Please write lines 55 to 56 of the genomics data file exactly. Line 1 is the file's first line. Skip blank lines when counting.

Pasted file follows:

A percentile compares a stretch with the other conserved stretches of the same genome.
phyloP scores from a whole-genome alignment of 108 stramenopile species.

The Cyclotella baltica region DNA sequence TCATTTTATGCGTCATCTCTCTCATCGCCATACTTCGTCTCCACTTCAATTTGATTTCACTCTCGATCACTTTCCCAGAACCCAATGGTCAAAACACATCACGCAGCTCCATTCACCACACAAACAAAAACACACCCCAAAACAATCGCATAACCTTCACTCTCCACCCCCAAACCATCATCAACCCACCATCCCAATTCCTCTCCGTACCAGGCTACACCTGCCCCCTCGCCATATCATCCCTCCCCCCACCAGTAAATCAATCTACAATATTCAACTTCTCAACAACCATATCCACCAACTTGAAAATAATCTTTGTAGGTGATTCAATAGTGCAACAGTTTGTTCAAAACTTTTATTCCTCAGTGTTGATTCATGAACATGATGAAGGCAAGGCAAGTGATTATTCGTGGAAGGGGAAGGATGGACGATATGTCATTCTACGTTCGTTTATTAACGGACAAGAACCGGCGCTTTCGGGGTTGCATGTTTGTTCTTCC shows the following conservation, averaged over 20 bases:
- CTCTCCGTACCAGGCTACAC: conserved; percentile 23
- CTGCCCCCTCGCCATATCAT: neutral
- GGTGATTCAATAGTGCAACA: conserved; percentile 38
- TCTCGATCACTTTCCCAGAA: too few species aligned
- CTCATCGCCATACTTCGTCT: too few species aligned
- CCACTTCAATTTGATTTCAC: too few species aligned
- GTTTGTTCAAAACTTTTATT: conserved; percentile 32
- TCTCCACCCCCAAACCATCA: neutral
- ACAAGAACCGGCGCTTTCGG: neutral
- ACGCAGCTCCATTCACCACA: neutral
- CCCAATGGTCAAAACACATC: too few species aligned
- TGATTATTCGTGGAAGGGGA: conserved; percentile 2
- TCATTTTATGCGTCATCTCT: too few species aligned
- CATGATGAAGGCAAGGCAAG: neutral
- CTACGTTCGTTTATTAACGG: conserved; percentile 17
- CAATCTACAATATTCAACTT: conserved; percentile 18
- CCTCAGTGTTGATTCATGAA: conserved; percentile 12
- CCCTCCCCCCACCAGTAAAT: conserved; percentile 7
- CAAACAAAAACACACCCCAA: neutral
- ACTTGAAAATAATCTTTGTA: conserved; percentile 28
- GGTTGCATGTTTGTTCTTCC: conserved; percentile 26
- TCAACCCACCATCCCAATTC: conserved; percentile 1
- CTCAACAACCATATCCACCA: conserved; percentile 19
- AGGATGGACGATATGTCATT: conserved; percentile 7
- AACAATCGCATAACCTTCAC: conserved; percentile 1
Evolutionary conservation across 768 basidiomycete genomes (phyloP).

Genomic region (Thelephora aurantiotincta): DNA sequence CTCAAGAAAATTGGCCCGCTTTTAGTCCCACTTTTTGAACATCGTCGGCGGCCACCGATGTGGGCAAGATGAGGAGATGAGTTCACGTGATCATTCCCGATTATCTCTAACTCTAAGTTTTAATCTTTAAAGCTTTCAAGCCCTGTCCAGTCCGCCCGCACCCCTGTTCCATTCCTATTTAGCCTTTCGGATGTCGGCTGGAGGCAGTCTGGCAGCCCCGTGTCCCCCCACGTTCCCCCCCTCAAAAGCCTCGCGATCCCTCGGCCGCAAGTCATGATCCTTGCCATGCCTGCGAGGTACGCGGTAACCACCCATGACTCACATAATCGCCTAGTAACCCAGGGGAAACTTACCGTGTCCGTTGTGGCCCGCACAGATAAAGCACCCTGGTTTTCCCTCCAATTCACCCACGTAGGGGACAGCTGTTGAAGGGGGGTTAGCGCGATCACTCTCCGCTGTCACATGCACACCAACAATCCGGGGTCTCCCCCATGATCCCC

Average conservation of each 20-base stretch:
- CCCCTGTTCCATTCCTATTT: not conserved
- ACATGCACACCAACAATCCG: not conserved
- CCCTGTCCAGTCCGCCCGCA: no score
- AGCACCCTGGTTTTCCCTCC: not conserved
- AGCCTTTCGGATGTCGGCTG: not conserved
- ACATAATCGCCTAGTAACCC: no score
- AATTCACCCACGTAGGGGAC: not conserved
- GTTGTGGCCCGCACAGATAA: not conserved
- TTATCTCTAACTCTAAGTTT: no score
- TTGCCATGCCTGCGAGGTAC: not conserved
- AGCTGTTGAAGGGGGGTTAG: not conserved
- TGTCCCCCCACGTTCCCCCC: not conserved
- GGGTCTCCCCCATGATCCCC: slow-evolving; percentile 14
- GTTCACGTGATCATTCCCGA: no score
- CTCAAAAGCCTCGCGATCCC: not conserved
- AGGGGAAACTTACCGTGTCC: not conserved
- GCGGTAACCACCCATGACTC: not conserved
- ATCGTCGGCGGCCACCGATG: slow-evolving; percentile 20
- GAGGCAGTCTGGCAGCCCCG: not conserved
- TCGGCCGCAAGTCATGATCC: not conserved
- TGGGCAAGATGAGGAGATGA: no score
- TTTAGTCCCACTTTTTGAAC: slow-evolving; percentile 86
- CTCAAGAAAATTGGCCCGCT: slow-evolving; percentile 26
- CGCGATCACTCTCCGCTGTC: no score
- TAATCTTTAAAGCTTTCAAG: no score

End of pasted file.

- CGCGATCACTCTCCGCTGTC: no score
- TAATCTTTAAAGCTTTCAAG: no score